Use of Irradiated Fracture Toughness Values in Nuclear Vessel and Component Design Specifications for Fitness-for-Service Analysis using The Unified Curve Method

[+] Author and Article Information
Waleed Ishaque

Ontario Power Generation, Bowmanville, Canada

1Corresponding author.

ASME doi:10.1115/1.4042498 History: Received August 01, 2018; Revised December 22, 2018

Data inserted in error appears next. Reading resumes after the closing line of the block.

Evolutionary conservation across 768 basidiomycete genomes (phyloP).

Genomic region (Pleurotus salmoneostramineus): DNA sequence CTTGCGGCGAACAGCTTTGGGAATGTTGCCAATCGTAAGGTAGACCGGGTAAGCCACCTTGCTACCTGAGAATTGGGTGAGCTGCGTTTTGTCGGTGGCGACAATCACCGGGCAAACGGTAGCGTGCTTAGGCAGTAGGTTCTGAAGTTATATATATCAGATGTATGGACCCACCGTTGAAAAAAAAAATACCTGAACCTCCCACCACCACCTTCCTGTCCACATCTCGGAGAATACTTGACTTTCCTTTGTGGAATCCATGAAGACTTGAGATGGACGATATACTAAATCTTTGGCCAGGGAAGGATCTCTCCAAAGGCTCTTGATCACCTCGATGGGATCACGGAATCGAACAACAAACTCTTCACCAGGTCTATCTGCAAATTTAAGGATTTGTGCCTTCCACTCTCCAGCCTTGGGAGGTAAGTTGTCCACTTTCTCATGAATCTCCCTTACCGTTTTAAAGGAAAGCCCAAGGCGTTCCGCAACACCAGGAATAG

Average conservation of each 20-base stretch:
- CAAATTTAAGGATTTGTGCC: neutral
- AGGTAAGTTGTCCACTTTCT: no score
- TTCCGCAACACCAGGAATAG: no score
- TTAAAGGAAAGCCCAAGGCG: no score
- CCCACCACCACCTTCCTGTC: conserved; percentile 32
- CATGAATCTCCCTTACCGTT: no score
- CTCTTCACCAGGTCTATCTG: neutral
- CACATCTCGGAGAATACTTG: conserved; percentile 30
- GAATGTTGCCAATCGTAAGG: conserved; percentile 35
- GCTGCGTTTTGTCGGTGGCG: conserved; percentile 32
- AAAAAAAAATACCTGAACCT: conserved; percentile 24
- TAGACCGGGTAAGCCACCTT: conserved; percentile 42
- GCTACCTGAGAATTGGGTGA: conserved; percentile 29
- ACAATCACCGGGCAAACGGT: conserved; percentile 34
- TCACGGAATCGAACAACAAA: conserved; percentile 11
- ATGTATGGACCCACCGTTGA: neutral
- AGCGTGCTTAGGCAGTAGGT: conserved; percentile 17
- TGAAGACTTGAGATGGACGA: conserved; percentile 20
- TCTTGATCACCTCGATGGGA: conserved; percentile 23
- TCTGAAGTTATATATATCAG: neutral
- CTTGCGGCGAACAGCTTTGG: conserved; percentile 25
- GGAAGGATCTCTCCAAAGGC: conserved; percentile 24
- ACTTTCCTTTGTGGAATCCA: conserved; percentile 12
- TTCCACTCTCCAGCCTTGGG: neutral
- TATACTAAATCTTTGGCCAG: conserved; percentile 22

The ASME Section III Rules for Construction of Nuclear Facility Components sub-section NB-2331 Material for Vessels requires that the effects of irradiation shall be considered on material toughness properties in the core belt line region of the reactor vessel. The code also states that "the Design Specifications shall include additional requirements, as necessary, to ensure adequate fracture toughness for the service lifetime of the vessel". In the cases of fitness-for-service assessment for component flaws (prevalent with age of component), irradiated material properties become highly relevant. An example of a fitness-for-service is that of a beyond design basis reactor vessel head drop accident in a Pressurized Water Reactor with a nozzle junction flaw. As a case-study, critical size of a postulated external surface semi-elliptical circumferential crack in a PWR nozzle-vessel junction is calculated using ANSYS Workbench with the applied impact load from the vessel head drop accident. Failure Assessment Diagrams for numerous crack depths and lengths were developed for the irradiated reactor vessel steel. The results were compared with the available finite-element and the American Petroleum Institute (API) standard API 579 analytical solutions for validation, showing good agreement. From this case-study, it is demonstrated that the effects of irradiation on fracture toughness become prominent. Using the Unified Curve Method, the irradiated fracture toughness data in design specification can be supplied so that it may be used in fitness-for-service analysis to account for component aging.

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